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Girl Who Named Pluto, At 11, Dies At 90 158

notthepainter notes the passing of the woman who, as an 11-year-old girl, named Pluto. "Frozen and lonely, Planet X circled the far reaches of the solar system awaiting discovery and a name. It got one thanks to an 11-year-old British girl named Venetia Burney, an enthusiast of the planets and classical myth. On March 14, 1930, the day newspapers reported that the long-suspected 'trans-Neptunian body' had been photographed for the first time, she proposed to her well-connected grandfather that it be named Pluto, after the Roman god of the underworld. Venetia Phair, as she became by marriage, died April 30 in her home in Banstead, in the county of Surrey, England. She was 90. ... More vexing to Mrs. Phair was the persistent notion that she had taken the name from the Disney character. 'It has now been satisfactorily proven that the dog was named after the planet, rather than the other way around,' she told the BBC. 'So, one is vindicated.' " Venetia's great-uncle Henry, who was a housemaster at Eton, had successfully proposed that the two dwarf moons of Mars be named Phobos and Deimos.
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Girl Who Named Pluto, At 11, Dies At 90

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  • by Ian Alexander ( 997430 ) on Tuesday May 12, 2009 @10:27PM (#27932411)

    And poor Hades was stuck with the underworld.

    Yah, cause Satan is so thrilled with Hell [wikipedia.org].

    Maybe the link between Hell and Hades had to do with its portrayals in verse. I remember in the Odyssey, when Odysseus called up all the dead spirits trying to find Teiresias (or however the hell you spell it), NOBODY liked Hades, and from the sound of it he talked to like everybody who died in the Iliad and then some. Surely one or two of the people he talked to would have gone to the nicer spots out of random chance? Like maybe one of the Aiantes?

  • Auden (Score:1, Interesting)

    by Anonymous Coward on Tuesday May 12, 2009 @10:32PM (#27932457)

    Lost on a fog-bound spit of sand
    In shoes that pinched me, across the strand
    I hear the plosh of Charon's oar,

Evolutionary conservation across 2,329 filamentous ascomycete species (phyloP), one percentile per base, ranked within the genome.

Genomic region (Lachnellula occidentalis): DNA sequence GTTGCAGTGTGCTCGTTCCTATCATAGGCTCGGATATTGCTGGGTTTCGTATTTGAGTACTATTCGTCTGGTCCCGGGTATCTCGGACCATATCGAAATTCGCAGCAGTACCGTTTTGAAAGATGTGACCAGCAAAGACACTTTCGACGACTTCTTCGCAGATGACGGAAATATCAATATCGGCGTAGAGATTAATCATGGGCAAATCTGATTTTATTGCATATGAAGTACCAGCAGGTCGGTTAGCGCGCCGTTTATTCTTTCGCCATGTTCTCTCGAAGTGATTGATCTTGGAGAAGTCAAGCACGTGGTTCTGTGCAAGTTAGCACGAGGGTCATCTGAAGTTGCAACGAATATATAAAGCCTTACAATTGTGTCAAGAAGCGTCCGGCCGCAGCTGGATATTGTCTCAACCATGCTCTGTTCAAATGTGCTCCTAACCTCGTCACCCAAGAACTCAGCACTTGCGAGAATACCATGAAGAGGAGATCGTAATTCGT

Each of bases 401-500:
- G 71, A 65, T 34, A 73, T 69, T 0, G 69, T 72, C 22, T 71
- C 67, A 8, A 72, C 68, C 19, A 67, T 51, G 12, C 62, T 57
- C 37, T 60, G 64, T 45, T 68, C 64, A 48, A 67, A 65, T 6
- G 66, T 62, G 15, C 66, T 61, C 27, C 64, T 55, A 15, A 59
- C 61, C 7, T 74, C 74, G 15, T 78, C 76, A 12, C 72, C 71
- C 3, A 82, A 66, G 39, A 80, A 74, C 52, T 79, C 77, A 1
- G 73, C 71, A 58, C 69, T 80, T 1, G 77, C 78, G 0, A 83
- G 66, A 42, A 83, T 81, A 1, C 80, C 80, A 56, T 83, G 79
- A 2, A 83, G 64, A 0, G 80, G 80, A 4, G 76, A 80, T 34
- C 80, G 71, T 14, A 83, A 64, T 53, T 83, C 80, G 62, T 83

Who ferrys no one to a happy shore.

  • Re:God speed (Score:2, Interesting)

    by ctmurray ( 1475885 ) on Tuesday May 12, 2009 @11:30PM (#27932947) Journal
    I agree. Tonight's shows on the Science HD channel was about the probe being sent to Pluto, and they brought up how the planet (now considered a dwarf officially) was named. Lots of interest in these outer objects as the belt where they come from may help explain more how our solar system was formed.
  • Re:God speed (Score:4, Interesting)

    by syousef ( 465911 ) on Tuesday May 12, 2009 @11:40PM (#27933009) Journal

    She outlived her planet.

    She outlived the classification of the body she named as a planet. You do realize that if the IAU called Pluto a Turnip (which sadly makes about as much sense as their definition of Planet) it would make no difference whatsoever to the body itself. The odds are pretty good that Pluto will outlive the human race.

  • by hoofie ( 201045 ) <graeme@g[ ]meandkim.com ['rae' in gap]> on Wednesday May 13, 2009 @03:08AM (#27934303)
    My wife [a senior nurse] came home from work one day about 4 years ago saying that she and her staff had been looking after an old lady on a ward at Epsom General Hospital. One of the surgeons pointed her out and said she was rather special since had named the planet Pluto. Apparently the old lady was very pleasant and polite but hadn't told anyone of her claim to fame.

    Not really believing this story I googled a bit and found a name. My wife refused to tell me the name of the woman but when I said 'Venetia Phair' she was very surprised as she thought the whole thing was a massive wind-up.

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